If you have read my previous post on my journey into reusable menstrual products (http://earthfriendlylife.wordpress.com/2013/07/09/my-resuable-menstrual-product-journey/) you will know that several years ago I started with a Mooncup UK which simply did not work for me. In December this year I began researching different menstrual cups and found out about a German brand called Meluna (http://www.meluna.org/epages/63898218.sf/en_GB/?ObjectPath=/Shops/63898218/Categories/MeLuna_Menstruationstassen) which offered a wide variety of cups in different sizes, colours, stem options and degrees of firmness. I was sold on the sheer variety available and ordered the starter pack with a small clear cup and a medium purple cup with ring stems. The cups come in a plastic packet with an instruction leaflet and a purple storage bag which is generously sized. I was a bit disappointed to only get one pouch with the two cups but they both fit inside it so it’s no big deal.
The small cup is incredibly tiny. It is the smallest menstrual cup on the market as far as I’m aware. It has a diameter of 38mm and a length of 45mm (not including the stem). In many ways I think this makes it a good beginners cup as it is not intimidating in size. It was certainly good for me to get me over my Mooncup issues and get me actually inserting and removing a cup successfully. Meluna say the cup has a capacity of 23ml to the rim, but the capacity to the holes is a much smaller 15ml. This is where the cup falls down for me. I have a heavy flow so it is far too small to use for the majority of my period. I like to think of it as my ‘gateway cup’ as getting familiar with using it then allowed me to move on to bigger capacity cups.
The medium has a diameter of 41mm and is 48mm long. The capacity to the holes is 20ml and is overall a more practical size.
I got both of my cups in the ring stem style because I thought this would be very easy to use to get the cups out and it was the style recommended by Meluna for beginners. The rings did make removal easy but they add quite a lot of length on to the cups. I found the stems to be very uncomfortable as they would stick out due to my low cervix. The small cup actually stuck out more than the medium as it is so narrow in diameter that the tip of my cervix could not fit inside the cup to allow it to move further in. In the end I cut the rings off both of my cups to make them more comfortable. This was fine for me as I was able to reach the bottom of the cups very easily and in improving the comfort I was able to use them a bit more to find out whether I actually liked them! If you are thinking about buying a Meluna cup I would recommend that you go for the traditional stem as it would be easier to trim to the length you require without having to cut the whole thing off. However, if you have a very high cervix the ring may be useful for you as it provides a good grip to aid removal.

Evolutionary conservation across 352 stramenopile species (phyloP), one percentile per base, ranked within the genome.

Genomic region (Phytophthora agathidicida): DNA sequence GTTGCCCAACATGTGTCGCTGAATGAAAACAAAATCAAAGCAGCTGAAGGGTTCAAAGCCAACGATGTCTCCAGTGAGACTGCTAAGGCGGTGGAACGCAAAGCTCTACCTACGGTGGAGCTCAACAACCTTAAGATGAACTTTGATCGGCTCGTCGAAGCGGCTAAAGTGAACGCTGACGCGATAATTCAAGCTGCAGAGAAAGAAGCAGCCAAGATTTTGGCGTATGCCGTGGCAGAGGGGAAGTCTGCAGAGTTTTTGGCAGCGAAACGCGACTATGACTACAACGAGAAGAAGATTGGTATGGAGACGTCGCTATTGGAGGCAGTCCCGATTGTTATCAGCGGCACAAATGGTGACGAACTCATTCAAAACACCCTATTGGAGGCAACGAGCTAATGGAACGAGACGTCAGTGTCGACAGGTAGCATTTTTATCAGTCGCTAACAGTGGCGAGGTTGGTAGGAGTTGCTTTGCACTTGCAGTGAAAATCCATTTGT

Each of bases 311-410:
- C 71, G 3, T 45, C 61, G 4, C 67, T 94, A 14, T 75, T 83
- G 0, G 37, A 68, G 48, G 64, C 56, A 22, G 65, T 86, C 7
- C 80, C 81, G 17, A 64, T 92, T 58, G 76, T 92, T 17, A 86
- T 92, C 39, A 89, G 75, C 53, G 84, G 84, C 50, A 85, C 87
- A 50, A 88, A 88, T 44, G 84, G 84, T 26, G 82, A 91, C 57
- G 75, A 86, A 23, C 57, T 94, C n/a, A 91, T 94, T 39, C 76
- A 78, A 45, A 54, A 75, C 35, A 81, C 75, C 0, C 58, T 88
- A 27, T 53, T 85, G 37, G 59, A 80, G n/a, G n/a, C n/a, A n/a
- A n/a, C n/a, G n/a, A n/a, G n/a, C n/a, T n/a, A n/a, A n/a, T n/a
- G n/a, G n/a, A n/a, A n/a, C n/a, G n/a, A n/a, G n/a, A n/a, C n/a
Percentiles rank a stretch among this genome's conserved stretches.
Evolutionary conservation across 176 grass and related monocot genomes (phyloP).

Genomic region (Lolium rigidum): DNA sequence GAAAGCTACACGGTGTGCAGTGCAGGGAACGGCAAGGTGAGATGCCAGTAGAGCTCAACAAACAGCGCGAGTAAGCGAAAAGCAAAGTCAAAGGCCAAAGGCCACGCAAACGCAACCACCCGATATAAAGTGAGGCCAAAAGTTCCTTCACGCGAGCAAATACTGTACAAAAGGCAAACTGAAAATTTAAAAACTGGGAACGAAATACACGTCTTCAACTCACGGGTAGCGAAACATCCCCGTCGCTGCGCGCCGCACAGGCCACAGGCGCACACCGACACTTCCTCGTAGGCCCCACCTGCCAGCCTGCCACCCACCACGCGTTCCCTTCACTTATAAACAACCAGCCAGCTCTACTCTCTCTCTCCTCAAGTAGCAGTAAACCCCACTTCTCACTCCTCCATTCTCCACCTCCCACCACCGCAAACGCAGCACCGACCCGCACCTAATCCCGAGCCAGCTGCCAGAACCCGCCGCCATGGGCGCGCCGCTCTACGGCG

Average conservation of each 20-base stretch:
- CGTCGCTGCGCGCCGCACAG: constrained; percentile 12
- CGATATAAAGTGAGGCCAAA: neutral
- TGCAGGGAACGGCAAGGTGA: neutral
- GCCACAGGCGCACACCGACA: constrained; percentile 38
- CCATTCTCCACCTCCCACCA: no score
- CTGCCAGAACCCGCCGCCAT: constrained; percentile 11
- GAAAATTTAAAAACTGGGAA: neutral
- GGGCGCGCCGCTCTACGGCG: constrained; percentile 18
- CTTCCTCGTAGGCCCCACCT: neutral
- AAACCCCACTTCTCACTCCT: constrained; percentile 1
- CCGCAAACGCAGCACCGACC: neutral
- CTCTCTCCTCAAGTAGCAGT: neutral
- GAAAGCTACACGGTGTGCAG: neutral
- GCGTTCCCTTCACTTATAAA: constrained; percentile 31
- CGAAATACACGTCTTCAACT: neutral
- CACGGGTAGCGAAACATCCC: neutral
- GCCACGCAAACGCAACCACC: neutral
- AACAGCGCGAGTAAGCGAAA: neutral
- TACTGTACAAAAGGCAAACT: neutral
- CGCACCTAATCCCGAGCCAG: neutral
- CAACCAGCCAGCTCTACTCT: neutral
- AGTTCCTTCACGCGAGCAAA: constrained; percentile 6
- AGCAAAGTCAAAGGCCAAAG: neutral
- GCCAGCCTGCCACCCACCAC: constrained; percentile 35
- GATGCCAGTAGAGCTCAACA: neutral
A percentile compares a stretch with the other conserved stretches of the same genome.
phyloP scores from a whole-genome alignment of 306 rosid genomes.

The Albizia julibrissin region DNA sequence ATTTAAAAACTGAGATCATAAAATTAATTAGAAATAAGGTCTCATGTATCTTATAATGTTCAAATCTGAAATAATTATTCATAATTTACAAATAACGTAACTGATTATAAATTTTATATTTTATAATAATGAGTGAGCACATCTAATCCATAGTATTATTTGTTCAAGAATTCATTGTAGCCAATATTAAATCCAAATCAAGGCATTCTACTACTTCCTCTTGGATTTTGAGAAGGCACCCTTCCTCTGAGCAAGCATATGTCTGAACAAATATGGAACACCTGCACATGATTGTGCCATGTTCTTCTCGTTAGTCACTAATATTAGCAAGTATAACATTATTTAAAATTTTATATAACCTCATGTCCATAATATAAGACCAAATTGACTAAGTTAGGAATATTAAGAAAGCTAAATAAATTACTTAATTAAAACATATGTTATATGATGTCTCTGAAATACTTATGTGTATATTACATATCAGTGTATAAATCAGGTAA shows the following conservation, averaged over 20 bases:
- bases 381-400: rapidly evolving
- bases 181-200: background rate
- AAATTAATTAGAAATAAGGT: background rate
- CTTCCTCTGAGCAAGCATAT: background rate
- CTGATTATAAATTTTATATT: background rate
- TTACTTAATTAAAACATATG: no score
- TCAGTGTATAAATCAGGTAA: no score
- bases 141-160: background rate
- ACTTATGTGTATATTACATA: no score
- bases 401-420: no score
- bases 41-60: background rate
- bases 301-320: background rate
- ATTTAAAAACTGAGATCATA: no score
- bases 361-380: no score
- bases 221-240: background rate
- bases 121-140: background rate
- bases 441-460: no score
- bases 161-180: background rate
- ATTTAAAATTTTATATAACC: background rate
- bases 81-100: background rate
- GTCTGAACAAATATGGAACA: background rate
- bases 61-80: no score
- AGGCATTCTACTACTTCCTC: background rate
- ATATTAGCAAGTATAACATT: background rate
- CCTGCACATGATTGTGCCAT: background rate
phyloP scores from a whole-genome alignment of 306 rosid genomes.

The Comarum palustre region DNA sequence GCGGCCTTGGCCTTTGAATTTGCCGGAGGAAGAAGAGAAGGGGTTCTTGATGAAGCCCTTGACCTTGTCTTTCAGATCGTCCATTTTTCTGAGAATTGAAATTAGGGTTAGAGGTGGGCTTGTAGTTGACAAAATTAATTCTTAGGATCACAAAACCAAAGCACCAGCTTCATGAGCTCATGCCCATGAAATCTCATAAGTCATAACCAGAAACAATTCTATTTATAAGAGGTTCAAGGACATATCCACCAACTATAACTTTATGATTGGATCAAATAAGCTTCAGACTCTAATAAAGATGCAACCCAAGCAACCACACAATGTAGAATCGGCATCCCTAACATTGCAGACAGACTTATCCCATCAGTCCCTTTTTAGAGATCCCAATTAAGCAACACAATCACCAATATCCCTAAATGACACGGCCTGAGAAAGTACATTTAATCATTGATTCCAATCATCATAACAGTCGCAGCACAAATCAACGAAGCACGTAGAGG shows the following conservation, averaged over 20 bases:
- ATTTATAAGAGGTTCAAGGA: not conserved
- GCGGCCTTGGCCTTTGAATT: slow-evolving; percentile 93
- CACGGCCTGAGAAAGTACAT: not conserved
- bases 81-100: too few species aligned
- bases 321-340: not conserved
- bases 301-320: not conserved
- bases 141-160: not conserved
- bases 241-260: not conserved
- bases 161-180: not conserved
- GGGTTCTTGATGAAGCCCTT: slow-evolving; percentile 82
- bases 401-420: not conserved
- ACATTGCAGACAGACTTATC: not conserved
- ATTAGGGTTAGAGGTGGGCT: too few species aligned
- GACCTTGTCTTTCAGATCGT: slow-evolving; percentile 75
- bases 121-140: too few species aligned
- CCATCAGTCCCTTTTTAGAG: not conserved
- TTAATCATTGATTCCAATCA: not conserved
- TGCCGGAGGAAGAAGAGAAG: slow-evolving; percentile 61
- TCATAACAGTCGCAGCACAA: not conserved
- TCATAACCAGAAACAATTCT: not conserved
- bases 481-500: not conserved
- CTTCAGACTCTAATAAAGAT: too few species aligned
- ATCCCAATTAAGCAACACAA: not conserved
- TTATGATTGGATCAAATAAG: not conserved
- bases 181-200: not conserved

Rims, Grip Rings and Air Holes
The Meluna cups have a distinct rim but one that is not too pronounced. They only have one rim right at the top as opposed to a higher and lower first and second rims like the Mooncup and Femmecup have. The rim is smooth and not too stiff and does not cause me a problem during insertion or removal. The cups have four grip rings on the base. They are solid lines. They are raised enough to aid removal but not so much that they are uncomfortable during insertion and removal like the ones on the Fleurcup can be. The cups have two air holes near the rim, one on either side of the cup. They are fairly large so they are easy to clean. I think adding two more holes would be useful and sometimes it is difficult to break the seal if you don’t grab the cup where the holes are.
Meluna make their cups from plastic polymer called thermoplastic elastomer or TPE for short. This is different from most cups which are usually made of medical grade silicone. TPE is used in medical devices and baby bottle nipples so they say that it is completely safe for making menstrual cups out of. I don’t doubt this, but I do notice some differences in characteristics between TPE and silicone cups. The TPE is firmer in a way than my silicone Fleurcup but yet it is less springy so it is harder to get it to pop open inside. The material has a frosted surface which seems to create a lot of friction against itself when folded, making it hard to open. TPE also gets more flexible when warm and less flexible when cold. This is good and bad. It moulds to your shape inside which is nice as you get a sort of ‘custom’ fit around your particular curves, but it gets warm as soon as it’s in, and the increased flexibility makes popping open even harder. You can run it under cold water prior to insertion to help with this. I just found that the cups took so much coaxing to get them to open that I couldn’t really be bothered with the hassle of spending 10 minutes in the bathroom each time the cup needed emptied.
Overall, I do not particularly like the Meluna cups and I don’t use mine at all now that I have my Fleurcup. I appreciate that fact that the small cup led to me being able to use a better sized cup and it was nice to have that tiny cup to work up from. However, the difficulties I have with getting the cup to open make it a no-go for me. I would still recommend that you have a look at the website if you are thinking of buying a cup as they may just have the perfect one for you, considering they make four sizes, three levels of firmness, four stem styles and countless different colours!